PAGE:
4 interesting research seminars at KTH
Datum: 15 mars, 2015 Plats: Lindstedtsvägen 3, floor 6, KTH, Stockholm
Welcome to interesting research seminars before Helena Tobiasson’s PhD defense, On Friday March 13 with our renowned guests at Lindstedtsvägen 3, room D2 (please note that it is a new room!). Coffee will be served from 9.30 in the blue kitchen on Lindstedtsvägen 3, floor 6. You do not need to sign up before, you can just join in.
Merleau-Ponty´s concept of The Lived Body and its relevance to Interaction Design
Professor Dag Svanaes, NTNU, Trondheim, Norway
Moore´s law predicts that digital products will continue getting smaller, cheaper and smarter. This allows for new classes of products with more computation-, interaction- and communication power getting closer to the human body. We already see this trend in products such as smartphones, digital sport accessories, digital watches with built in health monitoring and whole-body interaction games. Interaction design has traditionally been concerned with designing for the ”mind”, while less focus has been on the body of the user. I will present the French philosopher Merleau-Ponty´s concept of the lived body, and show its relevance for Interaction Design. The focus will be on the dual nature of the body: the third-person perspective of the body as an object in the world vs. the first-person perspective of the body as oneself.
Situated Elderliness – design with, by and for
Professor Christina Mörtberg, Linneaus university, Växjö, Sweden,
Socio-economic challenges in Sweden as well as in other countries are expected due to the upcoming change in demography. These changes have also an impact on health care and care of elderly. Thus, digital services are directed towards enabling elderly to stay in their homes to support an independent and good-life. Further, the increased use of digital services in facilitation of aging and wellbeing challenges also norms and values related to older people. In the Danish co-design project – the Senior Interaction project, the researchers became aware that the seniors involved in the project did not identify themselves as elderly but they talked about other person as elderly and in need of digital services. These experiences resulted in the suggestion of the notion of situated elderliness. The Danish researchers propose the notion to honor seniors’ experiences, to show how elderliness is situated in a practice, and also how elderliness emerges when people and technology meet. Karen Barad´s (2007) notion of intra-action will be a starting point in the discussion of elderliness, engagement, and digital services. Empirical material generated in participative workshops with a focus on sustainable ways of living with technologies will be used in the talk.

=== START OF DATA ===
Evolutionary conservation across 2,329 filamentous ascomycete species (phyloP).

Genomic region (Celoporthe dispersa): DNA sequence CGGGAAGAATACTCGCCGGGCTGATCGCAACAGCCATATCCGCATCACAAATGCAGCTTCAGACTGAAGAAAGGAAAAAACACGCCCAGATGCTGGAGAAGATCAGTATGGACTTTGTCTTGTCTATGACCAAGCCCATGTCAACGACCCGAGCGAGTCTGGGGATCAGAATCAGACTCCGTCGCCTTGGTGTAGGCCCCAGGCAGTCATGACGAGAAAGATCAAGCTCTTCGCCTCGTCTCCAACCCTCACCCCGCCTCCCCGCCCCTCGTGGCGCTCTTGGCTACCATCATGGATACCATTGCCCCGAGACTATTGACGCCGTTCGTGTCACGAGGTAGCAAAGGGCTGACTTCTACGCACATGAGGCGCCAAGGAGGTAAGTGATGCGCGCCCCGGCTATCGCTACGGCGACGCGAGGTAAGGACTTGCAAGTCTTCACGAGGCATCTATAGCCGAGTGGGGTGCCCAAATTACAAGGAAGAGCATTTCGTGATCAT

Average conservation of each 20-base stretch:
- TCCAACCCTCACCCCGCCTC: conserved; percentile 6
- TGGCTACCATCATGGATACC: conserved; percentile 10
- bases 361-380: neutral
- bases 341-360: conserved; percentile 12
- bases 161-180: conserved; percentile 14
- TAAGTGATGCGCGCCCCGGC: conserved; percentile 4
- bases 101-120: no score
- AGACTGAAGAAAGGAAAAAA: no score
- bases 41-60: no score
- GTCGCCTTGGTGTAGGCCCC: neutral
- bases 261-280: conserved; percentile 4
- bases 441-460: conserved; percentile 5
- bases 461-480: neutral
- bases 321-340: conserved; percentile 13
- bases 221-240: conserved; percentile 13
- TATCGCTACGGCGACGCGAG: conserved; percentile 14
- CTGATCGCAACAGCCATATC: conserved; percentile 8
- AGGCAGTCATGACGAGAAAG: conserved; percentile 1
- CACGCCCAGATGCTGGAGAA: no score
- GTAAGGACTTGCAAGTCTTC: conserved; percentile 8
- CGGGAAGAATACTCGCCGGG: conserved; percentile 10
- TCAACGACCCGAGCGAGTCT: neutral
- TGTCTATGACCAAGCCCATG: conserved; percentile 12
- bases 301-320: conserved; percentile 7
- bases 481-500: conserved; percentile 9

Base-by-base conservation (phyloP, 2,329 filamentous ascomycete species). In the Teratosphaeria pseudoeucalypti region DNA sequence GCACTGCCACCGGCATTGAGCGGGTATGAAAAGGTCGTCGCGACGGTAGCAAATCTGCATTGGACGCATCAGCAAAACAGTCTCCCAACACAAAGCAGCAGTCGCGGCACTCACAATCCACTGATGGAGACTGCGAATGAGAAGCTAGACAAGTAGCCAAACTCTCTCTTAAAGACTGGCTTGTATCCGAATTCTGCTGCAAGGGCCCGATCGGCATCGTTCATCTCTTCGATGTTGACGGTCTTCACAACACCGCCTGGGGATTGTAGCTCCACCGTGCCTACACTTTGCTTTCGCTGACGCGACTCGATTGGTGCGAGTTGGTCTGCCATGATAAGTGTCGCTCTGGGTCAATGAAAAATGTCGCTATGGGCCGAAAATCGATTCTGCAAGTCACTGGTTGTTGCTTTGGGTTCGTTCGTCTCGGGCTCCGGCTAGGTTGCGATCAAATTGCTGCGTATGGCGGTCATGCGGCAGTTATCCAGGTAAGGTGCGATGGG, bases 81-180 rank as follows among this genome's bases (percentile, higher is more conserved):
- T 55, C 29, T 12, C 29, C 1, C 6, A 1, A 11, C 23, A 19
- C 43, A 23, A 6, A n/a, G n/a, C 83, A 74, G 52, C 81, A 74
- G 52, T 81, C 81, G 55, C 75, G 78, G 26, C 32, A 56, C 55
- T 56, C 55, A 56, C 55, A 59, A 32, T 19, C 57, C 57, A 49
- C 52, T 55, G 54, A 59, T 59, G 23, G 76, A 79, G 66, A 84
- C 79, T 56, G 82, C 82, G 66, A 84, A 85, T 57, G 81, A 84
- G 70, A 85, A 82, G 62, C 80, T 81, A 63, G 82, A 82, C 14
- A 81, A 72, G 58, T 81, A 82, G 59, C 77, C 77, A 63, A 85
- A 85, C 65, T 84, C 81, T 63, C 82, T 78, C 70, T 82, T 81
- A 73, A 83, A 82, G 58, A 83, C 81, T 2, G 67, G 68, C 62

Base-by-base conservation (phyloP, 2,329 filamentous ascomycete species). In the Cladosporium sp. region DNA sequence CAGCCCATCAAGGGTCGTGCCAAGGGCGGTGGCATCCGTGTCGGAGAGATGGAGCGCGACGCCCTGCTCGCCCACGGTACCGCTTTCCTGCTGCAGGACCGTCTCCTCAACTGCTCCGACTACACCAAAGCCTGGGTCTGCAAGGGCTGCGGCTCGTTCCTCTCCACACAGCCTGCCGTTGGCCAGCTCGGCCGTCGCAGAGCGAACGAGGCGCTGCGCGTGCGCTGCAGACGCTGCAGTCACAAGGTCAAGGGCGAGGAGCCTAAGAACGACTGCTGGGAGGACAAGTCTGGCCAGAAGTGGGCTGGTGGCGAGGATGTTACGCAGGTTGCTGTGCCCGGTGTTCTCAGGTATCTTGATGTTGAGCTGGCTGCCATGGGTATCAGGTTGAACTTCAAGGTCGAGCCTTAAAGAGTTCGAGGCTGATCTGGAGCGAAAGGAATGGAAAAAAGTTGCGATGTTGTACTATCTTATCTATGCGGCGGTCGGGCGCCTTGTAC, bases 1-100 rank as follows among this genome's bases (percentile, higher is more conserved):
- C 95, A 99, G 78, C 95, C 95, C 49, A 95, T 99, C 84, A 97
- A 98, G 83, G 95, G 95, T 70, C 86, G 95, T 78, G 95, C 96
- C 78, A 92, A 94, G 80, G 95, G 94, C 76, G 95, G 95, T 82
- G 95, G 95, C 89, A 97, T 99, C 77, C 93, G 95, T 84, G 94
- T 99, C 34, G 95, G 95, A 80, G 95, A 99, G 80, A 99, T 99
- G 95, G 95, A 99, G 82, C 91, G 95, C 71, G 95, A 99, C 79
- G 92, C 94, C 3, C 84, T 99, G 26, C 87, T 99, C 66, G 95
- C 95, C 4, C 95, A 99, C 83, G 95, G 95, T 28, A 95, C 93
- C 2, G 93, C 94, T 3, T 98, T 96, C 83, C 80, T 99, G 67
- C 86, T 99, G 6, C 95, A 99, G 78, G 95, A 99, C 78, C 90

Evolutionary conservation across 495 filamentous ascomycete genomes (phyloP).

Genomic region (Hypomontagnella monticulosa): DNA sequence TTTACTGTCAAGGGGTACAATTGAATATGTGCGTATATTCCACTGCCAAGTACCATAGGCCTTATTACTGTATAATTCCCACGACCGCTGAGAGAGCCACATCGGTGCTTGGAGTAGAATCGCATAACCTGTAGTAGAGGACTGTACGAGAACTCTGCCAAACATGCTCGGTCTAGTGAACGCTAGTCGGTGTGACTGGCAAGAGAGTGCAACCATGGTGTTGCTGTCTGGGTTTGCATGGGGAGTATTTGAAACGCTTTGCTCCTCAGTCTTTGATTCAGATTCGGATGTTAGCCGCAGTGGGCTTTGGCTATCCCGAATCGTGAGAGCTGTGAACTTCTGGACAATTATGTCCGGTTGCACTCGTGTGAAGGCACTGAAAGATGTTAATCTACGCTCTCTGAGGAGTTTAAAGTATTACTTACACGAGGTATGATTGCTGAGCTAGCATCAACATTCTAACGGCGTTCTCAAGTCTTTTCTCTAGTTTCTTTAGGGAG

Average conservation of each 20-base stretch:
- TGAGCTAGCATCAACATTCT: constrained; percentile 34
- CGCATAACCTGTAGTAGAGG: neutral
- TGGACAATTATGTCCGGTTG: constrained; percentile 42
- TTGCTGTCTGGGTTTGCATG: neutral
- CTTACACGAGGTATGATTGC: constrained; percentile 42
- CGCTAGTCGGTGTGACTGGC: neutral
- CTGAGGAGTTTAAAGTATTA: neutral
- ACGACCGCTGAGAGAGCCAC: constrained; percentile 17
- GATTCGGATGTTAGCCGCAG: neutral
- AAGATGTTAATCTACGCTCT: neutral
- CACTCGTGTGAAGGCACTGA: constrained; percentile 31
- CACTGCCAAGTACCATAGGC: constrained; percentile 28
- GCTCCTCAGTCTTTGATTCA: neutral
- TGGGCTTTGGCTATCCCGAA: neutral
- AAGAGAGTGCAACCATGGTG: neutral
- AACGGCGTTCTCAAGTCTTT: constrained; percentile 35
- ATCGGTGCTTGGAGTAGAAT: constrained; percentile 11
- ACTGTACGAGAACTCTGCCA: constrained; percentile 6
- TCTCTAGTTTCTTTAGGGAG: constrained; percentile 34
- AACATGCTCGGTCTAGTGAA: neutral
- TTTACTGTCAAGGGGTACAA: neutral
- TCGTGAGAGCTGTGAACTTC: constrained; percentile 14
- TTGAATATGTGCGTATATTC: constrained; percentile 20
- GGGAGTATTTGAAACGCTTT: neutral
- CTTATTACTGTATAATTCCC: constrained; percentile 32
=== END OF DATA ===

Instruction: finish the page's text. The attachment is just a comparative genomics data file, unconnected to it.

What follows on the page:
Practice turn in HCI — challenges ahead
Professor Kari Kuutti, university of Oulu, Finland
One way of making sense of what is happening in HCI field is to see research consisting of an ”interaction” and a ”practice” orientation. The interaction orientation has since long being the dominating one, while the practice orientation has been living in the fringes. During the last years this has been changing, and practice issues have become more visible, to the extent that it is perhaps possible to talk about a ”practice turn”. This can be seen as an echo of what has has happened in social sciences during the last quarter of a century, where the practice orientation has slowly gained momentum and become one and perhaps the driving force in the progress of the field.
The talk will give a short overview of what is meant by the practice orientation, where it is coming from and how it is currently visible in HCI field. Finally the talk will discuss about the challenges of taking practice orientation seriously in research.
Tangible Thinking and Monetized Matter – the Ambiguous Alliances of Design Research
Professor Maria Hellström Reimer, Malmö university, Seden
The talk will touch upon the increased differentiation and expansion of the idea and practice of ”design” but also on what might be conceived as a germinating ambiguity as concerns the function of design; a notion that today might evoke mixed emotions. As designers, we have invested in a phenomenon — design — that historically has appeared as an added value, positively charged, useful, and progressive, but that now at times is presented as the last straw; as the social equivalent to the breeder reactor — intelligently employed a next to infinite source of energy that will ensure our existence also beyond planetary limits. Over the last two decades, the frequency of the word “design” and concepts such as ”design thinking” have proliferated, to large extent in pace with an accelerated world economy. On the one hand, there is the directionality of design as a social and material will to manifest the world in a just and meaningful way, a supposed straightforwardness ”transforming existing conditions into preferred ones.” On the other hand there is the unquestionable entanglement of design with speculative investment in elusive futures. In this situation, tangibility gains a new and conceptual importance, and this in a radical reconsideration of driving forces, social consequences and material effects.